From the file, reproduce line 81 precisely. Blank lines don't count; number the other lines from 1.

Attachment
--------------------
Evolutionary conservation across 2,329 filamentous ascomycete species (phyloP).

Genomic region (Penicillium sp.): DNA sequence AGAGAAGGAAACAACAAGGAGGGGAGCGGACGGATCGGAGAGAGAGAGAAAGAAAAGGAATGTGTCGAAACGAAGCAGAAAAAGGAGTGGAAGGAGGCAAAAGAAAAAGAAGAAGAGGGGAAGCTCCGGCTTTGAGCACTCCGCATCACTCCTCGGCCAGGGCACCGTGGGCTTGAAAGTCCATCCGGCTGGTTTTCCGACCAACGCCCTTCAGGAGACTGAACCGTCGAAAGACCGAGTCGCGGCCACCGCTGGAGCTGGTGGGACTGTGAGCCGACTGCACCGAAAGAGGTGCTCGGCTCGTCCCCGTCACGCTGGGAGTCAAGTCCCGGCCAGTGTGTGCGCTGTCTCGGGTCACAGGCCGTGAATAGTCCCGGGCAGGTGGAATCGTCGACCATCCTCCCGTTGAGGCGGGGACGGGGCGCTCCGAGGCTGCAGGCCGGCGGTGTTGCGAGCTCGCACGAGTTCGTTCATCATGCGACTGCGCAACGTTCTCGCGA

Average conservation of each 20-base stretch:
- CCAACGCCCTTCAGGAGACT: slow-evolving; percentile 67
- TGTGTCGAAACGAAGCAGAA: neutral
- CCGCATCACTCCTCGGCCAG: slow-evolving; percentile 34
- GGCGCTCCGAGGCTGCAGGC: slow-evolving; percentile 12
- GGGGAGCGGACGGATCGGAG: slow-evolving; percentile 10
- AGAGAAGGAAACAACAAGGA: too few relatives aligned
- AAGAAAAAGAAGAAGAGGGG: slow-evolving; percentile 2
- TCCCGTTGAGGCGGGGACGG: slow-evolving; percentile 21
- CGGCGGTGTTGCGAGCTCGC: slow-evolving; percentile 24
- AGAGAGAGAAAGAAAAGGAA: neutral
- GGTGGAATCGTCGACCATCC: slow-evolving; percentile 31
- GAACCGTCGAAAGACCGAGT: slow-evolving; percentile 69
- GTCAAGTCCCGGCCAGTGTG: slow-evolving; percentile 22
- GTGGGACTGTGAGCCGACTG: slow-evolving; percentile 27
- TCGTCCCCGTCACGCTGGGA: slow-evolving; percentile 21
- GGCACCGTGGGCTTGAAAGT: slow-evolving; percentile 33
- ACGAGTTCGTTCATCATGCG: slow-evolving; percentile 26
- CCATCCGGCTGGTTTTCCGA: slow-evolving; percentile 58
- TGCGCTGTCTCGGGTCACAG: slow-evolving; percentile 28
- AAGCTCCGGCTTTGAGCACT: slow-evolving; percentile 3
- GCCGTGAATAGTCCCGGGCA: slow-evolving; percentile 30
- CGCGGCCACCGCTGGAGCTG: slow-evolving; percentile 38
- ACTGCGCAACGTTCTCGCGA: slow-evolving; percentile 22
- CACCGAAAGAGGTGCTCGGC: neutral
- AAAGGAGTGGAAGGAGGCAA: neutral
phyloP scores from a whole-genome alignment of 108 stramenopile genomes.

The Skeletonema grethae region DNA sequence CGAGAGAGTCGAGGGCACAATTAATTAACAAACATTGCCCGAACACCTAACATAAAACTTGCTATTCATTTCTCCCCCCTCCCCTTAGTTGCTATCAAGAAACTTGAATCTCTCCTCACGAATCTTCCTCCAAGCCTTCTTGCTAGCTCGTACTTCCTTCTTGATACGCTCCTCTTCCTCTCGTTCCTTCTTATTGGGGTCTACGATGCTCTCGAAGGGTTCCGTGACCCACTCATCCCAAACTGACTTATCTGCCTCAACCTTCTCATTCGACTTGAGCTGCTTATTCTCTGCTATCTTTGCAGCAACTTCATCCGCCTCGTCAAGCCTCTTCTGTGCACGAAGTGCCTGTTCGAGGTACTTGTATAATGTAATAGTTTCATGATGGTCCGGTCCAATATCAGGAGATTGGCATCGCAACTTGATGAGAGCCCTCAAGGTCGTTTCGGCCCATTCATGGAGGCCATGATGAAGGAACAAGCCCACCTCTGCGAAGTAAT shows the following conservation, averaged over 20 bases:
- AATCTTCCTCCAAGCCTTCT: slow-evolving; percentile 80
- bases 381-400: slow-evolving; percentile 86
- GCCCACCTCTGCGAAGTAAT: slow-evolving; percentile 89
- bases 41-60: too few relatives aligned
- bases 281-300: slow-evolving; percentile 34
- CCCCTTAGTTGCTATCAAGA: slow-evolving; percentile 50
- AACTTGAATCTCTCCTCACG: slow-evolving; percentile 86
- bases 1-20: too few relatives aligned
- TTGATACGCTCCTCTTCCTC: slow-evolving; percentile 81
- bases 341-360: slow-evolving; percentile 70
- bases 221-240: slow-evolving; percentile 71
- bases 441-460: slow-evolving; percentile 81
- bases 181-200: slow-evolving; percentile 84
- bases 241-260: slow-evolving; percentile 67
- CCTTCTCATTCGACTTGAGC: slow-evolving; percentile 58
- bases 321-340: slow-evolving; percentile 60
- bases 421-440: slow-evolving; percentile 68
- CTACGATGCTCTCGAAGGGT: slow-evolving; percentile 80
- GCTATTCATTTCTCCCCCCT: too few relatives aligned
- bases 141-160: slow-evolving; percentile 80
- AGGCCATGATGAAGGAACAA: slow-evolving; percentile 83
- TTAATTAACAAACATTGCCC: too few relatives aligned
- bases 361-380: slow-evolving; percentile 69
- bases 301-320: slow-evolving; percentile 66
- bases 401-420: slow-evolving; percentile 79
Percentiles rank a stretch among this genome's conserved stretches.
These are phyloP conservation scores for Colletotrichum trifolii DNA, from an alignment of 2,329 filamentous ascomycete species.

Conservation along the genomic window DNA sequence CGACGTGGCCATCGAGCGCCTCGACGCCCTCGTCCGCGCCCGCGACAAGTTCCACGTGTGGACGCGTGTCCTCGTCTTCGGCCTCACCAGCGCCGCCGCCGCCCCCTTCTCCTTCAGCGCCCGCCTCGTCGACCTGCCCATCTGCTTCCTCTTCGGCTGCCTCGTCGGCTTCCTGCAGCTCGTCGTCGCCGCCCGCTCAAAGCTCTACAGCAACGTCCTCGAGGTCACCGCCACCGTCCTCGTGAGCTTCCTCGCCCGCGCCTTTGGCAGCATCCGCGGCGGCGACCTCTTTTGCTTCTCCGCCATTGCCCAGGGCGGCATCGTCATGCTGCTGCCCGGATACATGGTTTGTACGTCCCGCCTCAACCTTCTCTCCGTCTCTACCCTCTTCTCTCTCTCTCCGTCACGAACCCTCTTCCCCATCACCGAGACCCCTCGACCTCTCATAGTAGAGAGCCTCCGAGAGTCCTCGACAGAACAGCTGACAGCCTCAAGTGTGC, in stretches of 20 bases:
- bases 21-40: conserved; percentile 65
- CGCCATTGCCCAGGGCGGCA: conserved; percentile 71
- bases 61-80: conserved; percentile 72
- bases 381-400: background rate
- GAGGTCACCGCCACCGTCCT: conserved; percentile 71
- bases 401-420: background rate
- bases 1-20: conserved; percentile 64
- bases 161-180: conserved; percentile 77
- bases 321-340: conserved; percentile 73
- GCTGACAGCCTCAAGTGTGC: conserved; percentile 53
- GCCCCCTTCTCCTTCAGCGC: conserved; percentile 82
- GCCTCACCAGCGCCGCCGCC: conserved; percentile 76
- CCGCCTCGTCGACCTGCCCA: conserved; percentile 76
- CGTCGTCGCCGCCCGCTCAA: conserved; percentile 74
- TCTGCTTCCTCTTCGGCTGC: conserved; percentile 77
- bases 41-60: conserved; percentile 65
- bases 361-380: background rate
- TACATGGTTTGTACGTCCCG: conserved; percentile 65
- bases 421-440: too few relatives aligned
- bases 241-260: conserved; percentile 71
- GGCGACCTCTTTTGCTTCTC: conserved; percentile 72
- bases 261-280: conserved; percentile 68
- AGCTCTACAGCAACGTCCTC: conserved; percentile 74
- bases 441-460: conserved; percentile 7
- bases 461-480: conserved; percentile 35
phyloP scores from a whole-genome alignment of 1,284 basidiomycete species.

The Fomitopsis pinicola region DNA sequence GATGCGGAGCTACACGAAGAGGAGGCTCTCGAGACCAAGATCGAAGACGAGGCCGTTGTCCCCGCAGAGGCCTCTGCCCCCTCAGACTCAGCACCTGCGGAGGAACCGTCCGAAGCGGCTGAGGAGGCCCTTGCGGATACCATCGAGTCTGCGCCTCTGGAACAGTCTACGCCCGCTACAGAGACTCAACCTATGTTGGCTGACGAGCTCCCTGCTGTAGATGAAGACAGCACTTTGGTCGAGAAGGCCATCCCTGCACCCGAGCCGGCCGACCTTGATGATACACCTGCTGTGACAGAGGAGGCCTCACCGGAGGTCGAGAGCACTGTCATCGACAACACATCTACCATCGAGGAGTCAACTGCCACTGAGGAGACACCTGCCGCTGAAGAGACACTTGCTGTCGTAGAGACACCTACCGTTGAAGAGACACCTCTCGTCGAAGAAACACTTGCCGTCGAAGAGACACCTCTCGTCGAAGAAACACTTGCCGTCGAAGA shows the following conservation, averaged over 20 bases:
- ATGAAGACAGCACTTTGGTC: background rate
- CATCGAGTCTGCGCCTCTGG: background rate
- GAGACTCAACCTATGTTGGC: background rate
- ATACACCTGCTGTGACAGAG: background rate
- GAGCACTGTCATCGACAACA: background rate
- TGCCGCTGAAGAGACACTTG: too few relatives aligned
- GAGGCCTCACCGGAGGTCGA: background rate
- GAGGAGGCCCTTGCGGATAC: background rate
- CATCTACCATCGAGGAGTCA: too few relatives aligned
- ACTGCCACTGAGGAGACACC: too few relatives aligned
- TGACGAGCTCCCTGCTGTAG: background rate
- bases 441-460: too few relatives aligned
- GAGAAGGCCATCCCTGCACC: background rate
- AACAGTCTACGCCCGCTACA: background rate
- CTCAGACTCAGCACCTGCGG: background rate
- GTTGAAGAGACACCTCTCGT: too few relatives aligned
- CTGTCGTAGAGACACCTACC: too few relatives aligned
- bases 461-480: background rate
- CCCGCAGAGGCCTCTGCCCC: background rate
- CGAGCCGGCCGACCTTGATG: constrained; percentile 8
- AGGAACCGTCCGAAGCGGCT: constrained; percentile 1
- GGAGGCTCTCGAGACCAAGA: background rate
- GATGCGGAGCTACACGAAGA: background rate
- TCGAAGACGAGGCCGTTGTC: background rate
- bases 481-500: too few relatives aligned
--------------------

- AGCTCTACAGCAACGTCCTC: conserved; percentile 74